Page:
This might come in handy.

You write ` FooBar` and it most likely opens what you are looking for:


1) Tries to open the path.

2) If it doesn't exist, it tries to open that file anywhere in the directory tree (provided it has some of the file name suffixes I currently use).

3) If not exists, it opens the files that contains a type of that name (class, function, interface).

4) If not found, it opens the files that contain given pattern.


This blog's source WYSIWYG is buggy so it's hard to edit, the up-to-date version is at gist.


set -x


## If the argument is a path to a file, open it.
if [ -f "$1" ] ; then
  "$NB" "$1"

## Else if it's a path in a form of foo*bar (contains a star), open all that match, of types .java, .ts, .html, .xml, .ftl
elif expr "$1" : ".*\*.*" ; then 
  find . -path "./*/target/*" -prune -o \( -name "*$1*".java -o -name "*$1*".ts -o -name "*$1*".html -o -name "*$1*".xml -o -name "*$1*".ftl \) -print | xargs $NB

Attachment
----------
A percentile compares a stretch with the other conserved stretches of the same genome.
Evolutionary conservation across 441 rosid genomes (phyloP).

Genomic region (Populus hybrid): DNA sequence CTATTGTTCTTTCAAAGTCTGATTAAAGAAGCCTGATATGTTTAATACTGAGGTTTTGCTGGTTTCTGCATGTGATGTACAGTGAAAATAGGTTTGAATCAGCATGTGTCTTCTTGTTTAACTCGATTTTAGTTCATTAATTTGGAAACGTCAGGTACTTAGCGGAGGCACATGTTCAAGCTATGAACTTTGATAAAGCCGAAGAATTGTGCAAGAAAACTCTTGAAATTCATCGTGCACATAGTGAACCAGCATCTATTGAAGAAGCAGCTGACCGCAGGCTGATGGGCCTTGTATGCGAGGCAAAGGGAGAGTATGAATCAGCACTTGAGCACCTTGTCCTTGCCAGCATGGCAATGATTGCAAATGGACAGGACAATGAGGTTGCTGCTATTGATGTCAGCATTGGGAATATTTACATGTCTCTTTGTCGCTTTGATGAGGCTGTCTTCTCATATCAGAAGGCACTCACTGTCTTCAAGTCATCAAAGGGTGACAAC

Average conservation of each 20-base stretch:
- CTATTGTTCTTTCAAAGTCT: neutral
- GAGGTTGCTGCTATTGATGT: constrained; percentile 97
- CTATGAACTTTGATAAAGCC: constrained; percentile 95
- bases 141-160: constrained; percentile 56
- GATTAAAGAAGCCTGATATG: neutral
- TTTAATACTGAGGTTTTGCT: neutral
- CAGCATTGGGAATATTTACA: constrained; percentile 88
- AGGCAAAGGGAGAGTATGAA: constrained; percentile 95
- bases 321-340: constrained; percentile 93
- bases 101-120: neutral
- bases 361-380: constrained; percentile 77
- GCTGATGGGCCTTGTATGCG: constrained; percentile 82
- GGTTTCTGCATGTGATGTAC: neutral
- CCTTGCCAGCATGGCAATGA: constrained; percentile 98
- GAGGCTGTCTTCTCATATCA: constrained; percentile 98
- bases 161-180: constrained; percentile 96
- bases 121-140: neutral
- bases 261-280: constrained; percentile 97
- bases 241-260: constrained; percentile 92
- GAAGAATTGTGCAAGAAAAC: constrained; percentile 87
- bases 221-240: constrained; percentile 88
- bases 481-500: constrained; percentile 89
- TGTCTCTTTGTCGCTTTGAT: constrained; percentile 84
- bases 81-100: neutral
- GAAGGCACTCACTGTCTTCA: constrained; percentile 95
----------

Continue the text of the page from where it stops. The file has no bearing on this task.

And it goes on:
## Else if there's a TypeScript class of that name, open it.
git grep -q -E "(class|function) +$1"
elif [ $? ] ; then 
  git grep -l -E "(class|function) +$1" | head -n $MAX_FILES_TO_OPEN | xargs "$NB"

## Else open whatever matches the given pattern.
  COUNT=`git grep -l "$1" | wc -l`
  if [[ "$COUNT" -gt "$MAX_FILES_TO_OPEN" ]] ; then echo "Too many `git grep` matches, taking first $MAX_FILES_TO_OPEN."; fi
  git grep -l "$1" | head -n $MAX_FILES_TO_OPEN | xargs "$NB"